Morpholine antifungals and their mode of action.
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ABSTRACT: Addition of Ca2+ (1 to 10 mM) to submerged cultures of Penicillium cyclopium induces conidiation. Ca2+ induced an increase in cytosolic pH from approximately 7.00 to > 7.60 in less than 10 min, as determined with the fluorescent pH probe fluorescein. Measurement of the H(+)-ATPase activity in total membrane fractions did not show any stable activation in vivo as a result of Ca2+ treatment. By fluorescence ratio imaging microscopy, it was observed that vegetative hyphae exhibit a tip-to-base pH gradient, with the tip being more acidic. Ca2+ caused this gradient to dissipate within 10 min. The effect of several agents that are supposed to cause internal acidification, by different means, on conidiation was tested. Concentrations of these agents that did not significantly affect growth but inhibited Ca(2+)-induced conidiation also prevented the intracellular alkalinization observed after exposure to the cation. Calcium channel blockers (lanthanum, cobalt, verapamil, and nifedipine) were not able to inhibit Ca(2+)-induced conidiation, although their effect on calcium uptake was not evaluated. However, the combined results point towards externally bound Ca2+ as the primary agent of conidiation induction, causing changes in plasma membrane function which disrupt the pH gradient observed during apical growth.Journal of Bacteriology 02/1993; 175(3):879-86. · 2.69 Impact Factor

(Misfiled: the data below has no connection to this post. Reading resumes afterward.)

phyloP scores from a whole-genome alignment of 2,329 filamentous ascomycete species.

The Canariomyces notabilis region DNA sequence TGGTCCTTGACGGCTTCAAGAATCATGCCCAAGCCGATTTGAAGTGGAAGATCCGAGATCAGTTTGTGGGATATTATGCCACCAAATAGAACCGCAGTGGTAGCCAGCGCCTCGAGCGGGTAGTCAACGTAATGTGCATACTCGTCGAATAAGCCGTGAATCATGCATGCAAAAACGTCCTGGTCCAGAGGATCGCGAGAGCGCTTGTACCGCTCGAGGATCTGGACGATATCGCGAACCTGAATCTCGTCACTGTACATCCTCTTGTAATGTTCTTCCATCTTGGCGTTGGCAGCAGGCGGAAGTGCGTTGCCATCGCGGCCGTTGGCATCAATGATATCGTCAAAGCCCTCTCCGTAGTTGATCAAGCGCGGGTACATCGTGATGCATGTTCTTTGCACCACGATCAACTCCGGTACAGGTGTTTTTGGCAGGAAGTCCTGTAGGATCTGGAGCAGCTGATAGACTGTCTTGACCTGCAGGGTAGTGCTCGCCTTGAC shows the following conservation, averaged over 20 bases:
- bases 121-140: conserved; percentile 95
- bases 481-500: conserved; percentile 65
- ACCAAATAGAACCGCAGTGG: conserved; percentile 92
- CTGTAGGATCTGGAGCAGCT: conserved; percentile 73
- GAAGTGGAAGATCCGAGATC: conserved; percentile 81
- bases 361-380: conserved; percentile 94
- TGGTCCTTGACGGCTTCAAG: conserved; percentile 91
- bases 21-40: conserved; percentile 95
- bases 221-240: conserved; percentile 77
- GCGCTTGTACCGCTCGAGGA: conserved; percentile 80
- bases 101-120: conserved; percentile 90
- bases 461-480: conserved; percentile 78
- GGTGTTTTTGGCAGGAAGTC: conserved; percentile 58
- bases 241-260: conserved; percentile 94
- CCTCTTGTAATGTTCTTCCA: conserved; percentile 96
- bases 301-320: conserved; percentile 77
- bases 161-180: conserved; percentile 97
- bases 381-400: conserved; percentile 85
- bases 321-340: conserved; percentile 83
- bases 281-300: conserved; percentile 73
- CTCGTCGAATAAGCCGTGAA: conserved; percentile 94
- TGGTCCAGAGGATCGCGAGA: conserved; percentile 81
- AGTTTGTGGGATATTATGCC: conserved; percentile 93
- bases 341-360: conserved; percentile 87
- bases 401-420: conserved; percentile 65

- Progress in Lipid Research 02/1993; 32(4):357-416. DOI:10.1016/0163-7827(93)90016-P · 12.96 Impact Factor
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ABSTRACT: The Magnaporthe grisea ERG2 gene, encoding delta 8-->delta 7 sterol isomerase, was isolated from a genomic library by heterologous hybridization to a fragment of the Ustilago maydis ERG2 gene. The isolated gene contained a reading frame of 745 bp which encoded a protein of 221 amino acids. The coding region was interrupted by a single putative 79-bp-long intron. The deduced amino-acid sequence exhibited similarity to the ERG2 gene products of U. maydis and of Saccharomyces cerevisiae, particularly in the central region of the proteins. The NH2-terminal of all three proteins contained a long stretch of amino acids that were strongly hydrophobic, suggesting that they may function by anchoring the protein to a membrane surface. The M. grisea ERG2 gene complemented a U. maydis deletion mutant in which the ERG2 gene had been removed using a one-step gene replacement procedure. The delta 8-->delta 7 sterol isomerase produced by the M. grisea ERG2 gene exhibited a level of sensitivity to the sterol biosynthesis inhibitor, tridemorph, similar to that of the enzyme derived from the U. maydis ERG2 gene.Current Genetics 06/1994; 25(6):531-7. DOI:10.1007/BF00351674 · 1.71 Impact Factor